I love my critique partners. I love my beta readers. I would be nowhere without them.
One beta reader in particular, I can always count on for honesty, clarity and humor. She has an amazing eye for how everything fits (or should fit) into the big picture.
But, everyone can have a bad day (or week, or however long it takes to read a friend’s manuscript).
In the past, I appreciated her humorous way of pointing out character or plot inconsistencies. Her comments made me laugh and took a little of the sting out of the criticism.
The last time she read a manuscript for me, however, was different. The humor had more of an edge and made the criticism sting more. I couldn’t get through her comments. They made me so mad that I had to close the document by page 40.
I know how great a reader she can be, though, so I didn’t want to give up on her critique. But it took me weeks to get through her comments, and also the help of another beta reader who read the critique and was able to see past the wrapping to the golden ticket hidden with the unusually bitter chocolate bar.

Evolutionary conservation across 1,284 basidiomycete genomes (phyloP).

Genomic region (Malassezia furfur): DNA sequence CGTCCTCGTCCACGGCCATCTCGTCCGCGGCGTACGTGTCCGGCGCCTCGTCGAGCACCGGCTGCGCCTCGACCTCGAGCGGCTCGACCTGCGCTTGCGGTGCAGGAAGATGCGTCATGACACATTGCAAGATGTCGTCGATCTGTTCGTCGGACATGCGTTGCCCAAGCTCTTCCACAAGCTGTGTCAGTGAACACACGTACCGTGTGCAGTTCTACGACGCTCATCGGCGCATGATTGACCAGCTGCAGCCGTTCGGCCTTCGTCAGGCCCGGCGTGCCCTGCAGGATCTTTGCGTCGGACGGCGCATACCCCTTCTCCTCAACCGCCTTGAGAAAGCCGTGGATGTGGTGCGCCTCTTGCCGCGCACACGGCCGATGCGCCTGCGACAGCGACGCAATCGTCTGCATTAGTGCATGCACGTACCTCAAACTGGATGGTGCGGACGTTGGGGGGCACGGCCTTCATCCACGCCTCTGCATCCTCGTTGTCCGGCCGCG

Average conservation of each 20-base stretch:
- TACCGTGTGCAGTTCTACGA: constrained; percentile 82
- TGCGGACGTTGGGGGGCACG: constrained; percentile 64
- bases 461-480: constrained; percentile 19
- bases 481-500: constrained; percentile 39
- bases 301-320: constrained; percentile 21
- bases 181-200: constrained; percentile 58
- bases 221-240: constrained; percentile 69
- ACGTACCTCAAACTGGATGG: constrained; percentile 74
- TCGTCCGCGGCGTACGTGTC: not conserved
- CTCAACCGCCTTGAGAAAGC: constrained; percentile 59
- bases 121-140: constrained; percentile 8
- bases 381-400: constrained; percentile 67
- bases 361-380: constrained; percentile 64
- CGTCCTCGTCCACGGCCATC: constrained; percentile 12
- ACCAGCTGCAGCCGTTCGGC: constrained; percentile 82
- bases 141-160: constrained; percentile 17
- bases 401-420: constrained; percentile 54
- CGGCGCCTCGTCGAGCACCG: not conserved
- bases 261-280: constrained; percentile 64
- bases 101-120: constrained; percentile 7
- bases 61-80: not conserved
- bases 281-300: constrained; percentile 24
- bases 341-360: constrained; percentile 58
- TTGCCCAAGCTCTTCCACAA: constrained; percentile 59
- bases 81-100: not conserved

The bottom line is, my friend had amazing insights into my manuscript. My story will be better for her having read it. And yes, I would ask her to beta-read for me in the future.
So, my friends, remember that there is a breathing, feeling, insecure person on the other end of the manuscript you’re critiquing. I’m not saying you have to sugar coat anything. I’m not saying you shouldn’t point out the problems. But give a little thought as to how your comments might be received.
And, my friends, when you’re reading someone’s feedback, remember he or she is also a breathing, feeling, possibly insecure person with who-knows-what issues of his or her own to deal with that could be coloring his or her comments. Do your best to ignore what hurts and get to what helps.
In the comments, please share any other advice you have for dealing with difficult critiques.